The flooring specified for senior living is largely driven by the type of care being provided in the space. In independent living facilities, the flooring is residential products with a standard residential look. These spaces are homes, and the design intention is to make them as warm and familiar-feeling as possible. Broadloom and LVT are common choices for these zones.
While independent living residents are mobile and able to care for themselves, the goal, of course, is to remove any risk of them becoming less so, and tripping hazards can be both a barrier to independence and a danger. In the last couple of years, many flooring manufacturers have rolled out complementary soft surface and 5mm LVT collections that abut without the need for a transition strip, and the value these offer is greatly appreciated by designers in senior living. Another major concern for flooring is slip-and-fall hazard, which can be remediated by products with a higher coefficient of friction.
As the level of care increases, flooring specifications must offer greater performance as related to moisture resistance, cleanability, rollability and infection control, so vinyl and linoleum sheet products become standard choices. While sheet linoleum isn’t considered truly seamless-meaning that it won’t be used in a highly clinical space-it is a good choice for senior living facilities seeking PVC-free materials.
Antibiotic-resistant infections, such as MRSA, and hospital-acquired infections like C. difficile are a significant concern in senior living facilities, so skilled nursing facilities often opt for products that can be fully seamed and therefore fully disinfected.
In addition, cleanability is increasingly important as the level of care rises; while incontinence plays a role here, residents with shaky hands or unsteady feel are more likely to spill drinks or drop food. In these times, clean-up must be both effective and simple. Understaffed facilities simply don’t have the time or hands to devote more than a few minutes to a clean-up. And fragrant or chemical-scented cleaners may irritate residents. For these reasons and others, hard surface flooring is taking greater share in senior living.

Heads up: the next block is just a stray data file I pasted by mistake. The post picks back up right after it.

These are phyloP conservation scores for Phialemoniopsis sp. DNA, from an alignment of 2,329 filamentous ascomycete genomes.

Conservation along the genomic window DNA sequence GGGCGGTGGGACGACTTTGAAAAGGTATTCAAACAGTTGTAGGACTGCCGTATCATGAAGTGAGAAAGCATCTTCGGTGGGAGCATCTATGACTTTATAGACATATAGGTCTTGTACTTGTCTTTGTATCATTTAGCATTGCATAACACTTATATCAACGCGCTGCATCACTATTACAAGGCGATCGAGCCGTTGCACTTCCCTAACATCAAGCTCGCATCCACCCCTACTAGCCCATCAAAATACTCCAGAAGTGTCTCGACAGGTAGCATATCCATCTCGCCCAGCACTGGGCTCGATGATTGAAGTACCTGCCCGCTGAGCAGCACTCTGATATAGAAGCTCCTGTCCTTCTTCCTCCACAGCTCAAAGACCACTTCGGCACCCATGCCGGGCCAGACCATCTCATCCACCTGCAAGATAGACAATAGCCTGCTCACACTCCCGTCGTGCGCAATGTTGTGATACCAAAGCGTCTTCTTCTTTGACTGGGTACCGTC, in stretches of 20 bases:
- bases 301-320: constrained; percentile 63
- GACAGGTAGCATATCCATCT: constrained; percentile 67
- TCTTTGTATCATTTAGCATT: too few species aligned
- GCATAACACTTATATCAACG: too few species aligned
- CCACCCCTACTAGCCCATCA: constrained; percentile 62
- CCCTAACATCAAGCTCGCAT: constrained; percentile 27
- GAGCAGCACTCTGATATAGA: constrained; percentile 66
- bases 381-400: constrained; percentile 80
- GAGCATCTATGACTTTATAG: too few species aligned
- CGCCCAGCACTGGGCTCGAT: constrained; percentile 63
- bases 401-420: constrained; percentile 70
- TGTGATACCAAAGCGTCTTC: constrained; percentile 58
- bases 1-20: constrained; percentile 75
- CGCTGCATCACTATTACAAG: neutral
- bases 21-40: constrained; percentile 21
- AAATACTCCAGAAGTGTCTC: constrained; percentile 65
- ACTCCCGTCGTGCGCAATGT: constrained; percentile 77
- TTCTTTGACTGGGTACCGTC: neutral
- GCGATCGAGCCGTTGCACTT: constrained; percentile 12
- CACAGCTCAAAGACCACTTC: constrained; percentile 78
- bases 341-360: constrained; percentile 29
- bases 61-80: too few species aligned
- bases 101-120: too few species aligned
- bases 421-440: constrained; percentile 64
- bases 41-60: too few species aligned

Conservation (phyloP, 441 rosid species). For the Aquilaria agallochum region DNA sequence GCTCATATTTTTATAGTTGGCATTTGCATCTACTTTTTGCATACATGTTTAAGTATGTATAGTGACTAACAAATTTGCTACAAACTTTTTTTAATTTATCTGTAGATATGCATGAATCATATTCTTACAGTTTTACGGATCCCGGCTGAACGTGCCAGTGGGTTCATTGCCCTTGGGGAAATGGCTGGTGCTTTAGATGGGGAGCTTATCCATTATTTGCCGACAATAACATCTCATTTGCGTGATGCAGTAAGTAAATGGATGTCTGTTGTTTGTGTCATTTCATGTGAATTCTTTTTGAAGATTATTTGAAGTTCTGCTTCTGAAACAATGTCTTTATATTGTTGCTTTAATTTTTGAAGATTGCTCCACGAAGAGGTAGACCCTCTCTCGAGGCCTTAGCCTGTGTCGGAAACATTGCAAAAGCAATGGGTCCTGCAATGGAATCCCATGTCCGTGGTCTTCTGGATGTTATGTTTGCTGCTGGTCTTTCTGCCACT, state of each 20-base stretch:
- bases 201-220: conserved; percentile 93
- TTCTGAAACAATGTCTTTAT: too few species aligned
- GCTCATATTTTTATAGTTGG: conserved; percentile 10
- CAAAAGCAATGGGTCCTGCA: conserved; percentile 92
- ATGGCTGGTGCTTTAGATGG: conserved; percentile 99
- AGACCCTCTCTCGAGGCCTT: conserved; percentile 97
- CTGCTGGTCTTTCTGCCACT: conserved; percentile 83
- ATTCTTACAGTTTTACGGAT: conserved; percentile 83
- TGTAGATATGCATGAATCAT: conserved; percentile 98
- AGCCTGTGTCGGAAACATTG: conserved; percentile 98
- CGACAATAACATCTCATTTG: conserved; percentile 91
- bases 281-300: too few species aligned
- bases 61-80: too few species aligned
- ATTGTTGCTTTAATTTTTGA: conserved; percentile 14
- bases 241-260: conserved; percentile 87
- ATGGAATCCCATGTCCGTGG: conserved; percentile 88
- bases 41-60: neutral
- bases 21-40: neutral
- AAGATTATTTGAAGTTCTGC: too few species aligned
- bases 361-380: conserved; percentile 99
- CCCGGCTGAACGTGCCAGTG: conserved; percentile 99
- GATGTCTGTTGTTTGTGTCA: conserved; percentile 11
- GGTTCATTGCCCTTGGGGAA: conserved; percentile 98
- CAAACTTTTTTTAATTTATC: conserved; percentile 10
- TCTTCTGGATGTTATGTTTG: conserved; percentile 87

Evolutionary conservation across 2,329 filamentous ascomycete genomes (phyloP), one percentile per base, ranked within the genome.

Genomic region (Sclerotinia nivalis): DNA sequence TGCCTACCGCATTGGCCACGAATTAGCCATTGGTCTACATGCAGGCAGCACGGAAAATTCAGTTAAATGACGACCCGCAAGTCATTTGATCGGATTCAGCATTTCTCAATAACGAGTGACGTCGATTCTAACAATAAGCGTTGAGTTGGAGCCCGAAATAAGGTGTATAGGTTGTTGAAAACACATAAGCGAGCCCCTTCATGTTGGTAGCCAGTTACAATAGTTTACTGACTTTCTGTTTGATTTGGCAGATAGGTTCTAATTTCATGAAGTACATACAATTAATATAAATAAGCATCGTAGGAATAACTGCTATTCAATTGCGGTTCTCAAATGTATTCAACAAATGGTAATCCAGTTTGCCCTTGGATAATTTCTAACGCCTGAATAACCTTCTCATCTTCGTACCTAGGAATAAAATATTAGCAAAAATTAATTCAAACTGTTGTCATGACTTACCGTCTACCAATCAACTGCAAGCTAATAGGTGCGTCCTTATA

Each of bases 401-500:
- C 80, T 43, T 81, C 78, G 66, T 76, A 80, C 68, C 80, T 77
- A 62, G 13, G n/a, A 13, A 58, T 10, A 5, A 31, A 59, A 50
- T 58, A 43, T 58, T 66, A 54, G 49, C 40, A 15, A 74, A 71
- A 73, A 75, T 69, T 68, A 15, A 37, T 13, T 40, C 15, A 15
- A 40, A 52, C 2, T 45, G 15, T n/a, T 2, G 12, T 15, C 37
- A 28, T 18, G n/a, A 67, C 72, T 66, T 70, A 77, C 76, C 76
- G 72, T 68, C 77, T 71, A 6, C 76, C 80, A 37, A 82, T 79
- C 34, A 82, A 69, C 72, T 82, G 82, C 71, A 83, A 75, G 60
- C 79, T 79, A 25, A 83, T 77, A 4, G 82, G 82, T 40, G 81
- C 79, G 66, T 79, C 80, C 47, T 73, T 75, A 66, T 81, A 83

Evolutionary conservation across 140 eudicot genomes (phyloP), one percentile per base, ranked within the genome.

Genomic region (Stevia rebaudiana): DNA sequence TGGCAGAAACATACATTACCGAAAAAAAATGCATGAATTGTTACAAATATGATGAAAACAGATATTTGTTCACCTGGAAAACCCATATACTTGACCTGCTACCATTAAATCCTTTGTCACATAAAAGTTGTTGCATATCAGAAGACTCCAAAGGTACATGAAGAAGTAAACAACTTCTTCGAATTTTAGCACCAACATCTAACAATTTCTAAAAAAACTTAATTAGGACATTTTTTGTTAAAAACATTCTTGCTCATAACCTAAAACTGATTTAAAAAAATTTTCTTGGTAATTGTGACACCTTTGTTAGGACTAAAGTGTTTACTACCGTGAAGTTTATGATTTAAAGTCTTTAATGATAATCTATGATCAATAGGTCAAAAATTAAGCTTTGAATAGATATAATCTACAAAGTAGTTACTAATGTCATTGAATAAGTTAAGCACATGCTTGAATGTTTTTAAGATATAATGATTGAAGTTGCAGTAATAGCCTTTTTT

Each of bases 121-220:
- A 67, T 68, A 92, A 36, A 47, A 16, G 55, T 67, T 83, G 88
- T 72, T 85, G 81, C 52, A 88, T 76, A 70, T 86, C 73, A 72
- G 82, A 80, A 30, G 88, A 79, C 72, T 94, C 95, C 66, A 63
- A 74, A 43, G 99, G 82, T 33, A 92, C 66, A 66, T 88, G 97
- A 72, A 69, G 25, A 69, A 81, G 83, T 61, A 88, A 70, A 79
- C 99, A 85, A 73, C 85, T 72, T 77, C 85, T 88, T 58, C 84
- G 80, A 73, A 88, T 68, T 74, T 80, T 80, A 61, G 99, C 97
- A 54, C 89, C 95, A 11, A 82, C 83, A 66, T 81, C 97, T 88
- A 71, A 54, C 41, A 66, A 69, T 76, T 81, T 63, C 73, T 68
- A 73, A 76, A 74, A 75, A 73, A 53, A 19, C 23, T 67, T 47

“The biggest change that we have seen as a result of the pandemic is in how facilities evaluate the cleanability of their surfaces,” says Keith Richardson, Patcraft’s director of performance markets. “We have been very intentional on the front-end, educating clients on the right processes and products to maintain both hard and soft surfaces. The pandemic caused many facilities to rush to harsh cleaners and chemicals to try to kill the virus but ultimately ended up damaging their fabrics and surfaces. The staffing shortages have also placed a major strain on communities. The square footage to maintain has remained the same, but the amount of staff to care for the space has been drastically reduced.” Patcraft has carpet tile, broadloom, sheet goods and LVT products for use in senior living.
At the same time, however, elders often face auditory challenges, so the environments in which they are living must include acoustic mitigation tools in order to ensure that they are able to communicate with and stay connected to others.
“We see senior living products as a hybrid of the best-performing commercial floor with the most beautiful residential floor,” says Griffel. “Senior living products must seamlessly work within their care space. Many high-end independent living communities have an initial buy-in of close to a million dollars. Designers for these spaces must meet the prospective residents’ expectations. Then you have adult children selecting a place where Mom can live with dignity as she deals with the onset of dementia. Two different properties, two different goals: a multitude of emotions and demands on design and products.” Mannington manufactures broadloom, LVT and rubber flooring products for use in the senior living market, as well as accessories.
HMTX offers a host of LVT products for senior living in a wide range of price points and with a variety of wearlayers. One newer product the company has added to its senior living portfolio is its Déjà New with Attraxion, a product that installs via magnetic attraction rather than with adhesives. The company reports that this combats a number of challenges for senior living facilities, including elimination of the use of messy and potentially odorous adhesives and easy replacement of damaged tiles without the need for a professional installer, as well as offering changeability with regard to wayfinding cues and signage.